This past weekend, Chris and I took a quick trip back to Yale. The chair of Chris’s graduate department was retiring after 40 years. Ben Sammler is a giant in the field of technical theater production. When Chris was an undergraduate student at the University of Central Florida, he studied text books written by Ben. It blew his mind when he was accepted to Yale for graduate school and realized he would be taking classes with none other than Ben Sammler himself.
(SIDE NOTE: The Buddha ice sculpture is a joke within the Drama School production students. One of the projects they do in their first year of the program is learn how to estimate time and budget for how long a project is going to take. Ben gives them the specs for a giant Buddha sculpture and that’s their first project – estimate the production time and cost of building this Buddha. It was pretty funny that they chose to make this the giant focus of the dinner, and it made quite a few of the alumni groan with memories of the project…)
Throughout Chris’s time at Yale, Ben was an instrumental voice for Chris’s career path. He taught Chris everything he knows about theater production and management, but Chris’s loyalty to Ben goes beyond that. Since Chris has graduated, he has called on Ben at different points in his career for advice and has never been led astray.
My graduate program was largely underwhelming. Most of my classes were online and when I did meet in person there were often guest lecturers, which meant I very rarely ever met my professors. As a result, I learned very little and have utilized that degree minimally. In contrast, Yale, and specifically Ben Sammler, have made lasting impressions on Chris’s career and have shown me the value in having a true mentor in your field.
Whenever you mention an affiliation of any kind to an Ivy League school, you almost always get the same response. Raised eyebrows and a very condescending “Ohhhhh…”, said in the same voice as if you were falsely praising a child. It goes from being condescending to downright insulting, actually. I’ve learned over the years that it comes from intimidation about some “mythical” place that few people are connected to personally, which is so funny because having lived and worked at Yale for so many years, it is anything but intimidating. The campus and the two programs Chris and I interacted with (drama and music) are friendly, curious, kind, and helpful. Throughout the course of the night at the dinner, the theme of community and family kept arising, and that is truly how I would describe our time there, as well.
(Ben is a gardener. No, actually, more like a farmer. And the centerpieces of the tables reflected his hobby. They also doubled as our dessert!)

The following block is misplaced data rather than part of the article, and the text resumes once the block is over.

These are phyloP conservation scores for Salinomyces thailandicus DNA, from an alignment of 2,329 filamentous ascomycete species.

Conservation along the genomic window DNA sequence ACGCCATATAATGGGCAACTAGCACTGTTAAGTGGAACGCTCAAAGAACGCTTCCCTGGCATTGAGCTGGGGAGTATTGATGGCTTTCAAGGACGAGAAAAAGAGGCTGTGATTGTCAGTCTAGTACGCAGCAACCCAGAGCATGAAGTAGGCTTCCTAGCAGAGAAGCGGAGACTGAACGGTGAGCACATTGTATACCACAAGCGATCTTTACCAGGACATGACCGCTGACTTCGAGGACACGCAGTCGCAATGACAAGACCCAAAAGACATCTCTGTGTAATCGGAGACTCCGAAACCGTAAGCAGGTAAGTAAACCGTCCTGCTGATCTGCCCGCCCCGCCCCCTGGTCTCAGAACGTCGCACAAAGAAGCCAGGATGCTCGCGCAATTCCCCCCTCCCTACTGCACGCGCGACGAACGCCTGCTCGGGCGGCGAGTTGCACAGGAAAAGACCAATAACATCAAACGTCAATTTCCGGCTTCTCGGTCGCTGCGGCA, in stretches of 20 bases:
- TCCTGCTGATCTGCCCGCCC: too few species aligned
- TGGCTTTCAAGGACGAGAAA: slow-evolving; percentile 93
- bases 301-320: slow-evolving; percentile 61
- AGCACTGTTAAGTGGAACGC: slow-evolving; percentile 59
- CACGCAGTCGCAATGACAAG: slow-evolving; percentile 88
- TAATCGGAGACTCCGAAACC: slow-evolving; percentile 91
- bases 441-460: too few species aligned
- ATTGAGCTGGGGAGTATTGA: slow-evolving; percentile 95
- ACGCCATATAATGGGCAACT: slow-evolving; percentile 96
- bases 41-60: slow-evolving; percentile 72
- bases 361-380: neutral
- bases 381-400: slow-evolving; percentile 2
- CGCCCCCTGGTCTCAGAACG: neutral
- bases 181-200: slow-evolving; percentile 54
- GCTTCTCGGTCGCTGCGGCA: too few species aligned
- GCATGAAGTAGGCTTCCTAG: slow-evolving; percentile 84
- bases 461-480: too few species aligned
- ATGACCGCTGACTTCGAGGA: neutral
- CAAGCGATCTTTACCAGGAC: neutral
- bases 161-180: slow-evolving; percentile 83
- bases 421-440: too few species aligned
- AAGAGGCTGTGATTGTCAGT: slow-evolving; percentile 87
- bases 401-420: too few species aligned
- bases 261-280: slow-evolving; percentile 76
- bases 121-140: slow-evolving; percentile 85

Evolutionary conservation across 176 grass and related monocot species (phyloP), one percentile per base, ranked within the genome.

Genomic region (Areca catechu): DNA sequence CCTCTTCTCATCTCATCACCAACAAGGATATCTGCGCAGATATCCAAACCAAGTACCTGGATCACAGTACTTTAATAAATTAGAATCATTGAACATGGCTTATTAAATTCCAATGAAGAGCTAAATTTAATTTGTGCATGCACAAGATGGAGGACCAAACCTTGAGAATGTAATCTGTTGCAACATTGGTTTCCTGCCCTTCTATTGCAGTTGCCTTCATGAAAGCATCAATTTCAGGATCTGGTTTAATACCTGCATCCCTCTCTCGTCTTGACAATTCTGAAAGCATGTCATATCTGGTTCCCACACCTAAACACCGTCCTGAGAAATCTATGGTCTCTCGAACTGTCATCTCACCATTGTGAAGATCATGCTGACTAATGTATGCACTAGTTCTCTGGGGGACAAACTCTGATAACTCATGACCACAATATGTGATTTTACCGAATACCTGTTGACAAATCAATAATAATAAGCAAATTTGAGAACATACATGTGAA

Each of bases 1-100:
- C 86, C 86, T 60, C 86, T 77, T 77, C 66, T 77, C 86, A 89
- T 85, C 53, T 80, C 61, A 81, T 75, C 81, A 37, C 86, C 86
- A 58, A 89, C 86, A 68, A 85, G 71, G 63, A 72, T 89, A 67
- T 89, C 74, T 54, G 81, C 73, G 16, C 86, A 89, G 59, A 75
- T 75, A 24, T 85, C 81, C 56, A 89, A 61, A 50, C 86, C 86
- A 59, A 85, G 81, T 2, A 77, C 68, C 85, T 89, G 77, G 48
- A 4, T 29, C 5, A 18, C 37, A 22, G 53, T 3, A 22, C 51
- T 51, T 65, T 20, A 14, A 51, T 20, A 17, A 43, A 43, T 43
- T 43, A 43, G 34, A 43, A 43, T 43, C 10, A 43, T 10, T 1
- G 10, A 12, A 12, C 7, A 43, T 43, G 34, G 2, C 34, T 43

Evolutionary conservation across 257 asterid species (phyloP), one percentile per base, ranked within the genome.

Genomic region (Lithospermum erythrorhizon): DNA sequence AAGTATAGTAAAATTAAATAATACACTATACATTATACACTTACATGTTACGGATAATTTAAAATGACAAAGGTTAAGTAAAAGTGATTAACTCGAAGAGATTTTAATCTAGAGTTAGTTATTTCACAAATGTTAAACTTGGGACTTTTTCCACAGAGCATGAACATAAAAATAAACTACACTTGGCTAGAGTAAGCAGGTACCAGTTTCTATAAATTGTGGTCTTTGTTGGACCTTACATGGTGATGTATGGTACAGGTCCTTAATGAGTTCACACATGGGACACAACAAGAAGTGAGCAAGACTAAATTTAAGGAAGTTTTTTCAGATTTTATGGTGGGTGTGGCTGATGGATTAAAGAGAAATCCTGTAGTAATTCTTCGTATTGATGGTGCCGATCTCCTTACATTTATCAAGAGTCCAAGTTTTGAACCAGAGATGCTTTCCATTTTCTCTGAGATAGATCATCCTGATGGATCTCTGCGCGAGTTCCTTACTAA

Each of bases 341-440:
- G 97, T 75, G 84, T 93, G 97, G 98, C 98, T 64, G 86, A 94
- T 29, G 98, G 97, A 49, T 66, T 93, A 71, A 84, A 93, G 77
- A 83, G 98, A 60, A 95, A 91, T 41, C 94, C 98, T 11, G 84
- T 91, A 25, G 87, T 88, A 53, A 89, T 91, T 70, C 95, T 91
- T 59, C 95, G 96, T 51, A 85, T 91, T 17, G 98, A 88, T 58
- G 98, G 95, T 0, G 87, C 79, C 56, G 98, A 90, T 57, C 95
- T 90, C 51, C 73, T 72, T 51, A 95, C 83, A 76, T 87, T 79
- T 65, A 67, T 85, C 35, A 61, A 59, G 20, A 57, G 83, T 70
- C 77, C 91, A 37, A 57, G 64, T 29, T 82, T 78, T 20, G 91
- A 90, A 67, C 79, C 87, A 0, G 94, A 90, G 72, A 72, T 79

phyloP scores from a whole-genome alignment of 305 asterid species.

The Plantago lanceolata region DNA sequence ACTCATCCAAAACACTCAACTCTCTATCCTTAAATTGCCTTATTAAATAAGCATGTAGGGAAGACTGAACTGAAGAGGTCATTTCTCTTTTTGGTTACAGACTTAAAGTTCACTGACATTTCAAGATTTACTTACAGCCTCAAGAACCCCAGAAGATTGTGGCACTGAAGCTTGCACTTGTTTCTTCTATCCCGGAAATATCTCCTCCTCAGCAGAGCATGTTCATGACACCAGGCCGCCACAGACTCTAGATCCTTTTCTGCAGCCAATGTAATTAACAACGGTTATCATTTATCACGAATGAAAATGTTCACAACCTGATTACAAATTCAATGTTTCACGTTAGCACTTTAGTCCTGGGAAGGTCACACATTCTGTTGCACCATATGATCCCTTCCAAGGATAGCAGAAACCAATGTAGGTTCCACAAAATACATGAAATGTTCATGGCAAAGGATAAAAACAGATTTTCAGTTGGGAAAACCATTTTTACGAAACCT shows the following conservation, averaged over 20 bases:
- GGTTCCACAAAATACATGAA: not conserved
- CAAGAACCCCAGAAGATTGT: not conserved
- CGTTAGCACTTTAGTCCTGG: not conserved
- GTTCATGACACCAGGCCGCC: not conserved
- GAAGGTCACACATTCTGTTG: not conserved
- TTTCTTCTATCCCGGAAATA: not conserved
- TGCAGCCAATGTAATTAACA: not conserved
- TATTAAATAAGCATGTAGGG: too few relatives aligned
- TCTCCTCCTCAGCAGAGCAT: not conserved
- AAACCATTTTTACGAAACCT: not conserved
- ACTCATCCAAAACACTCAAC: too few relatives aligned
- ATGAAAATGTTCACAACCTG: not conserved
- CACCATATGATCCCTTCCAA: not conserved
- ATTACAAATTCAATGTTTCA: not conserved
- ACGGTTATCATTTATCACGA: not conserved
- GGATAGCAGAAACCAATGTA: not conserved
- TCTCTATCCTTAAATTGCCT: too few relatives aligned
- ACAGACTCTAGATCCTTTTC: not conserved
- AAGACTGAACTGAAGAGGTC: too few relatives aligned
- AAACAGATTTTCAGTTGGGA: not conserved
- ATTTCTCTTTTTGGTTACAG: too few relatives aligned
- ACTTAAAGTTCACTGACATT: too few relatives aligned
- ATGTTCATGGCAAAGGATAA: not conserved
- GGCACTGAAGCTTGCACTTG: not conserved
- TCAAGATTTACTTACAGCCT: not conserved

And, as with any part of your past, you look fondly back on places where you felt a strong sense of belonging and support. But, it’s hard to convey that to most people who simply raise their eyebrows and judge based simply on the name of the school. So, going back “home,” in a sense, was so nice. It was nice to be back in that community of people who understand the strong connection we feel to Yale. It was nice to not have to justify our relationship with the school and the program, like we feel we have to do if Yale somehow comes up in conversations outside of New Haven. To not feel as if we will be perceived as hoity-toity or grandiose in just mentioning the name, but to feel that closeness of family again.
Chris and I talk about Yale often, but no more often than anyone mentions an important part of their lives or pasts. It comes up as naturally to us as when others say things like, “Back when I lived in Albuquerque…” or wherever. But because of the school that it is, I think people sometimes cast judgmental eyes our way when we mention it. As if we are rubbing their faces in it. But it’s not that at all. It’s just like talking about home or family to us because in our seven years at Yale, that’s what it became.
Not YALE the Ivy League institution, but Yale the place where we grew into adults, the place were we learned, the place where we started careers, marriage, and family. And for those reasons, Yale will always hold a special place in our hearts.
And what is Yale without Ben Sammler?
So, all of this is to say that we celebrated Ben Sammler this weekend, not as the incredible giant that he is in the theater world, not as a Chair of the Drama School at Yale University, or even as a professor. We celebrated Ben as a friend who has accomplished so much and has helped countless others accomplish even more. Our lives would look very different without him. Thanks, Ben. xoxo